Tax preparers are individuals that formulate and file tax returns. They also provide tax advice and guidance for the work performed. Becoming a tax preparer requires adequate knowledge of certain federal tax laws and regulations, as well as adequate state and local laws in which the tax preparer has jurisdiction. Generally a tax preparer will deal with many types of 1040 documents pertaining to individual taxation, but they are not limited to this.

Types: PTIN or EFIN


     On occasion tax preparers are faced with complex tax issues in which the tax preparer must research and properly handle the situation in order to avoid penalties and fines, but more often than not it is a simple tax return. Work conditions for a tax preparer are comparable to any other office job, danger is pretty much nonexistent. Until recent years, tax preparers needed very little to qualify for the job. Things have changed slightly in the past 5 years or so. Although a college degree is still not required, potential tax preparers need to take a test administered by the IRS. On the other hand an individual does not need to be registered with the IRS or take the exam if he/she either does not accept compensation for tax services provided or does not exceed more than 10 tax returns filed in one year.

     The PTIN (Preparer Tax Identification Number) is required for preparers that are signing and preparing tax returns for compensation. It also allows the preparer to enter the PTIN instead of his/her social security number when signing off on a completed tax return. If the preparer would like to prepare and electronically file for compensation, an EFIN (Electronic Filing Identification Number) is needed. An EFIN typically takes a good amount of time to get approved for, so it is usually recommended to start the process several months in advance so that the process is complete in time for tax season.

     Tax preparers can work from a home office, or choose to open a small office outside of their homes. This is mostly based on the amount of clientele they have. Tax preparers that are new and have a small client list typically choose to lower cost and work from a home office to avoid running up too much debt. However, it does benefit to have a store-front to attract potential clients and to give existing clients the opportunity to walk into a more professional setting.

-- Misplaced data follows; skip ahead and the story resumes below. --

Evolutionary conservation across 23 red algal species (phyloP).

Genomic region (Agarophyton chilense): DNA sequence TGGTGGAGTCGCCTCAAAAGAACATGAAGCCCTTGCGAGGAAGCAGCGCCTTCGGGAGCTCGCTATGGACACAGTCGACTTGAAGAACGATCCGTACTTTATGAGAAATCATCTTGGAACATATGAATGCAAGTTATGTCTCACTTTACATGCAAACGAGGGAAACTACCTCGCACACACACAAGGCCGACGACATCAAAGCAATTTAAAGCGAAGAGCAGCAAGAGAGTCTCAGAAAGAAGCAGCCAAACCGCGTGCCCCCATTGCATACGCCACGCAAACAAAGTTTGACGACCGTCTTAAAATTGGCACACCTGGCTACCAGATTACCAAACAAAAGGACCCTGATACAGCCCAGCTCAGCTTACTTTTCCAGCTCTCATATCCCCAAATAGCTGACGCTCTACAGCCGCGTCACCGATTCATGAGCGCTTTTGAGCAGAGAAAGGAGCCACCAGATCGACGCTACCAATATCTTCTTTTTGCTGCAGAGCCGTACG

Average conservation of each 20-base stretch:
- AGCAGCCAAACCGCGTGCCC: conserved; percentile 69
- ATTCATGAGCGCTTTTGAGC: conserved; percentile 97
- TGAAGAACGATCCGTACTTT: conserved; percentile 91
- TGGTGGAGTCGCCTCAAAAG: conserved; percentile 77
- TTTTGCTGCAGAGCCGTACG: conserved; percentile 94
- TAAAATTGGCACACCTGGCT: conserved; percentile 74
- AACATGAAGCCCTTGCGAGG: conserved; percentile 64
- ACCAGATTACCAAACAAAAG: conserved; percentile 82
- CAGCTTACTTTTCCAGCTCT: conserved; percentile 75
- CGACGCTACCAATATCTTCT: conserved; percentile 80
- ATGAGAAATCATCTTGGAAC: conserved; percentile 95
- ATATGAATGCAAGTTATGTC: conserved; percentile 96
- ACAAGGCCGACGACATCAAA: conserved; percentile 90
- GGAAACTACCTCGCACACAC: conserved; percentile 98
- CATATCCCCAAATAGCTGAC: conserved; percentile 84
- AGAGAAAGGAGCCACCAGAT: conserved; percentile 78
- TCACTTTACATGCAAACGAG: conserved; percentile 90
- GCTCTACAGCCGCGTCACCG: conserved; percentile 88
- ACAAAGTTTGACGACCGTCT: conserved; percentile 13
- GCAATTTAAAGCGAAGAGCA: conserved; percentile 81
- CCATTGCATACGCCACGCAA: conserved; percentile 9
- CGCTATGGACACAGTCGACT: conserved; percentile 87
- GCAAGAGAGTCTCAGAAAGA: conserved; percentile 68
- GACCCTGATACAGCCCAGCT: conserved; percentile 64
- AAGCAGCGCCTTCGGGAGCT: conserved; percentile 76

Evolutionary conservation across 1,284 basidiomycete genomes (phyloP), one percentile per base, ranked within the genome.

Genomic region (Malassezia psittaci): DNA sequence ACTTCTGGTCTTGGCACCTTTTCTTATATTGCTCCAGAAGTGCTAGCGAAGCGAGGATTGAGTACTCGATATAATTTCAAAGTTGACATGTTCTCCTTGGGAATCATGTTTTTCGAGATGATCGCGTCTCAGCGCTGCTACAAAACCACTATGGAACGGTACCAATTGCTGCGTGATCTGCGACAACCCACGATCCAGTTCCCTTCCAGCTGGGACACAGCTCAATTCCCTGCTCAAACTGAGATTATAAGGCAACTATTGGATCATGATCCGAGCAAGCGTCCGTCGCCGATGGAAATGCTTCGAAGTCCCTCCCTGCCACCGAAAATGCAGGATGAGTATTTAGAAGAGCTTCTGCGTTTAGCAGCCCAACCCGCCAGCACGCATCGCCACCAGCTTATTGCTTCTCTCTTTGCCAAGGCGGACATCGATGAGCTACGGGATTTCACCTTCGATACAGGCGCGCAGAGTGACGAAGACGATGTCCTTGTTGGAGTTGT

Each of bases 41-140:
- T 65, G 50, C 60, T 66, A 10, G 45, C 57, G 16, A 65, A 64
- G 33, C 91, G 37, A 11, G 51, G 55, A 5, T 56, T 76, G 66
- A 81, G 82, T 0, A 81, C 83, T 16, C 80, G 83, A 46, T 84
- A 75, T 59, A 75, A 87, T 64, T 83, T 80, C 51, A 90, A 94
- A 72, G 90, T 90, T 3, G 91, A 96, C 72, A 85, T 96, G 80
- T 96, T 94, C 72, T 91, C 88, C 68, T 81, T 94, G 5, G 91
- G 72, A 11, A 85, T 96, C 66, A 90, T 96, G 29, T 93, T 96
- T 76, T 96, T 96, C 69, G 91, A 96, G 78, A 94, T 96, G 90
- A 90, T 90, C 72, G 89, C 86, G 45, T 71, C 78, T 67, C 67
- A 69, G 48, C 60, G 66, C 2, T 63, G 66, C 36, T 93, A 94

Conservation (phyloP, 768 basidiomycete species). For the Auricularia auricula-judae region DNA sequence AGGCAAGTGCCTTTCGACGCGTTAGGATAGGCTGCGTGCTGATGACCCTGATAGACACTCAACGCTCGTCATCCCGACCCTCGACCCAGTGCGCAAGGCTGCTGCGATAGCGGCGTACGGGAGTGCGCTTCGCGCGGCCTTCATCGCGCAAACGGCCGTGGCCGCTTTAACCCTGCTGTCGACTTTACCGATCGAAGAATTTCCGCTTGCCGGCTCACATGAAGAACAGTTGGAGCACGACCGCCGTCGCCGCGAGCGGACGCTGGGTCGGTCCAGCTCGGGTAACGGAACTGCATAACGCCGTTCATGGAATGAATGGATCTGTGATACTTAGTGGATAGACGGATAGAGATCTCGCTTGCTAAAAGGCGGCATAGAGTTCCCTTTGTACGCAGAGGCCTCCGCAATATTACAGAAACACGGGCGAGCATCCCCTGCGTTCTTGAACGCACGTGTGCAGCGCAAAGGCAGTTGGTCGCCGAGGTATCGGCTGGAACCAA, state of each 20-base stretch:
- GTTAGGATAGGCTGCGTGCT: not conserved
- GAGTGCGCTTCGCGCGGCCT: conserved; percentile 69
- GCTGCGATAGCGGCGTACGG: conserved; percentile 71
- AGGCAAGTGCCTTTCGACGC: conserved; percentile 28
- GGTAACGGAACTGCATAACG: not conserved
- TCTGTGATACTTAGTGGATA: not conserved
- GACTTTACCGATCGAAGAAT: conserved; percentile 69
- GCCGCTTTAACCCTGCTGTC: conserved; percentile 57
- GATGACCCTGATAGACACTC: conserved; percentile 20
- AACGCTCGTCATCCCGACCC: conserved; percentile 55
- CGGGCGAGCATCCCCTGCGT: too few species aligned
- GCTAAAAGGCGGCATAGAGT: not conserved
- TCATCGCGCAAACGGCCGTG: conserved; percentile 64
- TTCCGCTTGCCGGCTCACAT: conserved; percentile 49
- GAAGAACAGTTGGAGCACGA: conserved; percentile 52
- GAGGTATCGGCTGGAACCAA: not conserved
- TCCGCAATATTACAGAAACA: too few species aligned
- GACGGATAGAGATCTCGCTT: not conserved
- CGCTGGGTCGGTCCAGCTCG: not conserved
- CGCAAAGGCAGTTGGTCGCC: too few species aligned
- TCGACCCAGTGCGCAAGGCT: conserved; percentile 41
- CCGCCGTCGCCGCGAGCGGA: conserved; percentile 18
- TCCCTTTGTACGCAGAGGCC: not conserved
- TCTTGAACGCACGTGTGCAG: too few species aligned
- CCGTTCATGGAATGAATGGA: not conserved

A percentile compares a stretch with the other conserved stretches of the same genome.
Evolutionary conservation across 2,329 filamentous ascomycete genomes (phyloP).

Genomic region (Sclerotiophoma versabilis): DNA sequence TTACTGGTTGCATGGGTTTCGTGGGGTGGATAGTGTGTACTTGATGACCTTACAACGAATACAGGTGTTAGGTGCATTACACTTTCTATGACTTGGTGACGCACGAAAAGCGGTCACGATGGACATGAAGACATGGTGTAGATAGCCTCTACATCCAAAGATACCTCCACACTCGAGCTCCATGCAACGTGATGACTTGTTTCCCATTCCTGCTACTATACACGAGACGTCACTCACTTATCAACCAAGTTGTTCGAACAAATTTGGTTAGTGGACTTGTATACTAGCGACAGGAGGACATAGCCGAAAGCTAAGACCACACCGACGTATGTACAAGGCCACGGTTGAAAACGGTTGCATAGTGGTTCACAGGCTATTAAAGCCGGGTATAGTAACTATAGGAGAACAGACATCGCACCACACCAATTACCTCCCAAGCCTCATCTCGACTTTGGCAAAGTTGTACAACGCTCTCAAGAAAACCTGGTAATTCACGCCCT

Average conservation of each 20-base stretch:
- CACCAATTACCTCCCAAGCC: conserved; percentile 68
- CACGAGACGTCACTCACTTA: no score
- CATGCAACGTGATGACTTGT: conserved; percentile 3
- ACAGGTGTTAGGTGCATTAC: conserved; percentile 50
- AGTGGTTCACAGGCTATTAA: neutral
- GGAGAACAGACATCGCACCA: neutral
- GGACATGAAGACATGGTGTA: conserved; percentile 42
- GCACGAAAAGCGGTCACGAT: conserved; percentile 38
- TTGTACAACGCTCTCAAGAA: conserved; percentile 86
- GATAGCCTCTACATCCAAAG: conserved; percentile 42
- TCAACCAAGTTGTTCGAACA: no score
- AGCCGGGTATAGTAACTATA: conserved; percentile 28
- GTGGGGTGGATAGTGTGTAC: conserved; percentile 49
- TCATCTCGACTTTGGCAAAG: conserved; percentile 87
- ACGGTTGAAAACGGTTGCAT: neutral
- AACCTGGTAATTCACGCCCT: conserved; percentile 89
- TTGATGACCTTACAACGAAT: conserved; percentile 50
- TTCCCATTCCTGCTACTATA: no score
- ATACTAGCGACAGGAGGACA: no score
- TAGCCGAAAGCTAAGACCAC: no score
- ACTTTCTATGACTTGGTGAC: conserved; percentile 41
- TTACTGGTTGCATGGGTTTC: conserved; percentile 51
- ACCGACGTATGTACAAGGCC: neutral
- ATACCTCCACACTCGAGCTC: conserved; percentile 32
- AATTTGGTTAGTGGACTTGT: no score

The ability to speak multiple languages can be essential if you plan on working in an area that is culturally diverse with many different people speaking various languages. Also, just like most clientele based jobs, you can really strive if you have the right soft skills and people skills.


     Training to be a tax preparer is all hands on experience and research. Every tax situation is so unique that the best way to learn is to tackle each client’s issues with tax research and guidance from seasoned tax preparers. Tax preparers who specialize in certain tax laws such as corporate law or real estate law typically possess a JD, CPA, or some type of legal designation. Tax is also something that has a huge amount of simplified tax guides for novice tax preparers to learn the basics and even advanced tax rules. It is not required to attend a specialized school to become a tax preparer.  

Work Environment

     Tax preparers can range from a wide array of people coming from different professional backgrounds. Most commonly known backgrounds are enrolled agents or CPA’s (Certified public Accountants), which both require schooling. But, anyone can become a tax preparer if they are willing to acquire the tax knowledge and pass the one hour test. We will give you the pros and cons of this job title and give a final opinion based on our “No degree” metric system.


Total Employment: 68,720

Mean Annual Wage: $47,090

Median Annual Wage: $38,730

Top 5 Highest Paying States

State Employment 

Annual mean wage 

District of Columbia 160 $107,880
Colorado 1,270 $73,740
Massachusetts 1,750 $62,300
California 10,710 $61,970
Oregon 980 $57,720

 Top 5 States with Highest Employment

State Employment 

Annual mean wage

California 10,710 $61,970
Texas 6,730 $50,120
Illinois 4,080 $35,990
Florida 3,470 $39,230
New York 2,840 $54,470

 Source: Bureau of Labor Statistics (


Pros: The pros for this job are that most of the money is made during “busy season” ranging from January 1st to April 15th. After that period a tax preparer’s schedule becomes very flexible and “free” as some might say. This job also has nonexistent manual labor for those that may not be able to withstand hard workloads and lots of standing.

ConsThe cons for this job are a little concerning. The ten year job growth chart depicts digression; this is due to more taxpayers doing their taxes on their own, thanks to new easy-to-use tax software. In general most taxpayers have a simple return. Most of the potential market may simply be able to use software that maps everything out for them. This is what hurts future growth for the industry. For some tax preparer’s this is not much of an issue because they focus  on more complicated tax returns and supply tax advice year round to keep clients interested.


     One of the great things about this job is that it can be a compliment to another job since there is a lot of work during the tax season. For those that like to move around and get dirty with some manual labor this might not be the job for you. For those that like to sit, analyze, and apply strategies to different problems and scenarios this would be highly recommended. We give this job a (Enter number) based on our No Degree metric system.  


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